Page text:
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KINGSBRIDGE POOR LAW UNION

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Kingsbridge Union  Workhouse in the 19th Century
Kingsbridge Union Workhouse in the late 19th century

 

In the 17th and 18th centuries, each parish was left to provide for the needs of its poor people out of its own resources. The 1834 Poor Law Amendment Act created a system of Poor Law Unions across the whole of England and Wales and for the purposes of more effective administration, groups of parishes were created around a central point. To civil servants and local politicians, this may have have made good sense but to many poor or old or handicapped people, this presented the additional hardship of permanent removal to a place many miles from their birthplaces, relatives or friends.

The prevailing attitude of the times was that if you needed to turn to a Workhouse for support, then you must have brought it upon yourself through irresponsible or sinful behaviour - an idea which prevailed well into the 20th century. There are many people still alive who were brought up to view having to turn to the Workhouse as a terrible social stigma; the reason you can still find echoes of these old attitudes is that the Poor Law Unions survived intact until 1930 when the system was brought under the control of local councils. A world war put a stop to any further talk of change and even in 1948, when control passed  to the government through nationalisation and a separate benefits system was set up, the ancient buildings, with all their connotations, were kept in use by most of the new local health services. Some are still in use today.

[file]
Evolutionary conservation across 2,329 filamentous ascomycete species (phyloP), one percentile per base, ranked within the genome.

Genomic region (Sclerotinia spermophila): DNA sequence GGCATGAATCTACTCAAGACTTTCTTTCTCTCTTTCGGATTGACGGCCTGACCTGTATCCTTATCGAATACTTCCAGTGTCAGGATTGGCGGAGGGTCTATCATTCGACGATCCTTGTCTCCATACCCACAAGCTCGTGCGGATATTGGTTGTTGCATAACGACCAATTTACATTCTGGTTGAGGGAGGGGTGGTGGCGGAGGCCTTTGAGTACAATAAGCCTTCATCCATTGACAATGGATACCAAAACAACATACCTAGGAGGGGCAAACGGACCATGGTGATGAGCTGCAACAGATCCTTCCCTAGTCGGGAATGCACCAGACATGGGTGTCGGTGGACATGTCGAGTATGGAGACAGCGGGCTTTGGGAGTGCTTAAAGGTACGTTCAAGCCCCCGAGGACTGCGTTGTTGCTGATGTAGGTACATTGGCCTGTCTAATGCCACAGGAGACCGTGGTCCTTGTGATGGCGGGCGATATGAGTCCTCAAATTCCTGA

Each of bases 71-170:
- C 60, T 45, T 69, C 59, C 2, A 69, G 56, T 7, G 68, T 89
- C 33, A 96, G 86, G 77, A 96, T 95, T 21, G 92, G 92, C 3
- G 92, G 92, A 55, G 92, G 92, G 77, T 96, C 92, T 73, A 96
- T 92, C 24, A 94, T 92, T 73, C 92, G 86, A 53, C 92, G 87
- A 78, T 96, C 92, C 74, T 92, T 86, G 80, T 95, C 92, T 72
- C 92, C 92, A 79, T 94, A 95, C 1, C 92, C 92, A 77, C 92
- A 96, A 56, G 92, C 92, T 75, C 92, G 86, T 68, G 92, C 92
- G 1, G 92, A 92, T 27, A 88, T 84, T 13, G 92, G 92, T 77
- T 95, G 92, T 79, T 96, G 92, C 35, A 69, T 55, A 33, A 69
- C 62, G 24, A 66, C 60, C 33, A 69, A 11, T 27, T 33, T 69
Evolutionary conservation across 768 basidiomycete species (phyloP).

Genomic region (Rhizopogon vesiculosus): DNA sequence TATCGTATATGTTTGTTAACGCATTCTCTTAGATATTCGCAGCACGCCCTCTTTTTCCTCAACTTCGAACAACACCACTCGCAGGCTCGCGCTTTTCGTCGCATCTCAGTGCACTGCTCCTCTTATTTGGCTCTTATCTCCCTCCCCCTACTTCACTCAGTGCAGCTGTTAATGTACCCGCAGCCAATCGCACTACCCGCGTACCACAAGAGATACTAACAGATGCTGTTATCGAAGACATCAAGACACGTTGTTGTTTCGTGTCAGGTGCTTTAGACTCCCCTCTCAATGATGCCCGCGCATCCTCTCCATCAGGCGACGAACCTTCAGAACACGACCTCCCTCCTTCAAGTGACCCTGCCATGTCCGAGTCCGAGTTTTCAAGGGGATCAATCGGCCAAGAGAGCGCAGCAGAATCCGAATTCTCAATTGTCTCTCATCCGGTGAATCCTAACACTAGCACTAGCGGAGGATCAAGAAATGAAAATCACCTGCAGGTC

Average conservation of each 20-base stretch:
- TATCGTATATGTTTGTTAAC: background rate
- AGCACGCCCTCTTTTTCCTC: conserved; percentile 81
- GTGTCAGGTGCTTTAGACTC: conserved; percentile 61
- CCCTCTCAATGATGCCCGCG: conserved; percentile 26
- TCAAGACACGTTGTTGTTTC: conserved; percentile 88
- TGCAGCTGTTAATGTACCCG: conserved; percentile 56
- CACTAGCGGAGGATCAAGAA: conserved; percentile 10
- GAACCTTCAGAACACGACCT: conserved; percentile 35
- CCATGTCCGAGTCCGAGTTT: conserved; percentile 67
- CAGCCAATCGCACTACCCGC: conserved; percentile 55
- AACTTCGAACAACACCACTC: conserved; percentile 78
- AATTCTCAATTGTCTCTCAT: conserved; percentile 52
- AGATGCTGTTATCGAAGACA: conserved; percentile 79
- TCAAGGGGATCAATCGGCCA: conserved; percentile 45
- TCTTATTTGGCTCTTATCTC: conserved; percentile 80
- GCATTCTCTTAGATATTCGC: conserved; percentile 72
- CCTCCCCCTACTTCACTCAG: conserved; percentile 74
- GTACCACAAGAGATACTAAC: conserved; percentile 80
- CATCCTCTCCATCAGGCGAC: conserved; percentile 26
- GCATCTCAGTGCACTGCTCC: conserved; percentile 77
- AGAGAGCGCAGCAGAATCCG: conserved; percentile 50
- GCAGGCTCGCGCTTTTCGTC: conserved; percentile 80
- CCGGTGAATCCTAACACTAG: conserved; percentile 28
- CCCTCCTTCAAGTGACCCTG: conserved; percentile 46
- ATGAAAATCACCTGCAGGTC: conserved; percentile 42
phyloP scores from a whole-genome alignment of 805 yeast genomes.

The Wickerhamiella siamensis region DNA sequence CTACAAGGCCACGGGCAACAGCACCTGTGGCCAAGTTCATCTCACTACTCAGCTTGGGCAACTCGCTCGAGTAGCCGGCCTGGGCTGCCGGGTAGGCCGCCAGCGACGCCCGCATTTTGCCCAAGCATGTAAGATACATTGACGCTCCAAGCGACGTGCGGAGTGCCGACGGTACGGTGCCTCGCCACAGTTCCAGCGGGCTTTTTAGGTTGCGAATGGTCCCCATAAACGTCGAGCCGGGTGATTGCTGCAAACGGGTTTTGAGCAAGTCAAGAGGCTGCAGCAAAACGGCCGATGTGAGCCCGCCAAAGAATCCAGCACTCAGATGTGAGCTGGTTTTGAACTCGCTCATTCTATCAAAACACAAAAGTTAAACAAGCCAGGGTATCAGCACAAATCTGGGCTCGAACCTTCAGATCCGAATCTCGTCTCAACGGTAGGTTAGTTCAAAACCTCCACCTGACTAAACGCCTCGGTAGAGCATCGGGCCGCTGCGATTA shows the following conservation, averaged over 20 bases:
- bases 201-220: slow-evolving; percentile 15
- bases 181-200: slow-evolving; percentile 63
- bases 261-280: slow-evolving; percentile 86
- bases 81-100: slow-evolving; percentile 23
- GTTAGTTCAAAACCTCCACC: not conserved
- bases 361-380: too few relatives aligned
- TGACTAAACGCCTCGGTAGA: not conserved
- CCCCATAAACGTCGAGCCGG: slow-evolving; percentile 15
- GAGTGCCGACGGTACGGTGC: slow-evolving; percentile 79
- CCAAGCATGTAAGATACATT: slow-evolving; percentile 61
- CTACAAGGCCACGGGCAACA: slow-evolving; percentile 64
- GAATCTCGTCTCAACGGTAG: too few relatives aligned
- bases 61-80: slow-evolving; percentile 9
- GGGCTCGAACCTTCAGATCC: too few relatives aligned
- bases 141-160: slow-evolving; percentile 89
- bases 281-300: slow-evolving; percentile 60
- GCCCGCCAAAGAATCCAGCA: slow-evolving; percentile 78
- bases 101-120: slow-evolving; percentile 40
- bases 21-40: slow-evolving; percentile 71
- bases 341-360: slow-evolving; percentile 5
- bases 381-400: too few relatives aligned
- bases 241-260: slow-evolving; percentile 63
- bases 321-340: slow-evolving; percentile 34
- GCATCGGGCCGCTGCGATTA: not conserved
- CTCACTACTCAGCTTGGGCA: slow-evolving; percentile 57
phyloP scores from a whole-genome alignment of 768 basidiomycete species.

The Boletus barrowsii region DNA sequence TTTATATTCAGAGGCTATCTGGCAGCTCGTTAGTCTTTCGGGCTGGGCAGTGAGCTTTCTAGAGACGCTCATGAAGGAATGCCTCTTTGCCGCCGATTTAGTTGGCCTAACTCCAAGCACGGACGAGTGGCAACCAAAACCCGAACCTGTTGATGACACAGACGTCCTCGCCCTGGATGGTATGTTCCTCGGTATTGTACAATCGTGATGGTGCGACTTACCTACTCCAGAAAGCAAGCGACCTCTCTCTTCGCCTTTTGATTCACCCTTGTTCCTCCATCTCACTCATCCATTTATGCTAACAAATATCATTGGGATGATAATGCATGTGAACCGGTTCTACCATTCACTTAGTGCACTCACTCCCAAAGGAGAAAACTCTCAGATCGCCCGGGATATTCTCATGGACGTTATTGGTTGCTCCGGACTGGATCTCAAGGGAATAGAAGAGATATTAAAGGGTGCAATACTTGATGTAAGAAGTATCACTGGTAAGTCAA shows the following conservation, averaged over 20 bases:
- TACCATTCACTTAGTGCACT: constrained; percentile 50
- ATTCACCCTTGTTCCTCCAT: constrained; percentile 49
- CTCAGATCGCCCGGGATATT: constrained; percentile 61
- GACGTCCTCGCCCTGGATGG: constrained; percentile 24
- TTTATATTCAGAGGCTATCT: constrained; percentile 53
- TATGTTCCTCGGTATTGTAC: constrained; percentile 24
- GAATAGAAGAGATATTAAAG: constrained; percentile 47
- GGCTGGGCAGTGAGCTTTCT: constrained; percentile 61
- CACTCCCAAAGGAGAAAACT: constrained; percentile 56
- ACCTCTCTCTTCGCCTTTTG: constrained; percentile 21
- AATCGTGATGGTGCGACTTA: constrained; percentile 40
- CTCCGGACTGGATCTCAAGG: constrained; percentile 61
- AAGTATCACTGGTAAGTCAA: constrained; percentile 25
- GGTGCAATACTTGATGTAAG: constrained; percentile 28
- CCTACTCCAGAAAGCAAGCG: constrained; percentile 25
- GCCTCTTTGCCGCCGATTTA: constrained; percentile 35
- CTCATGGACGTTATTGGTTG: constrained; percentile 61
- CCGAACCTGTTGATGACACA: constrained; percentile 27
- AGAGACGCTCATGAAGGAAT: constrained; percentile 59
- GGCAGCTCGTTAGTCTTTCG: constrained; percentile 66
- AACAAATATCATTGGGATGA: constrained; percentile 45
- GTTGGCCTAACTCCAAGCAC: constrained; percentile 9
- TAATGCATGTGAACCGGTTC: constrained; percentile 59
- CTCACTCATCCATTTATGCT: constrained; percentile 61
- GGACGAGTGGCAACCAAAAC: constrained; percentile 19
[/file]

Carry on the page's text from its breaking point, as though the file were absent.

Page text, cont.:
PARISHES IN THE KINGSBRIDGE UNION

The Kingsbridge Union comprised 26 parishes - some, like Buckland Tout Saints, were very small - others, like Kingsbridge had comparatively large populations. The Kingsbridge Workhouse complex stood on the north side of the town in the parish of Churchstow. It was built in 1837 to accommodate 350 paupers which included those with mental illnesses and people with disabilities which prevented them from supporting themselves. A Master and a Mistress were responsible to an elected Board of Guardians for the day to day running of the establishment.

 
Aveton Gifford Malborough
Bigbury Modbury
Blackawton Ringmore
Buckland Tout Saints Sherford
Charleton Slapton
Chivelstone South Huish
Churchstow South Milton
Dodbrooke South Pool
East Allington Stoke Fleming
East Portlemouth Stokenham
Kingsbridge Thurelstone
Kingston West Alvington
Loddiswell Woodleigh

 

 
 
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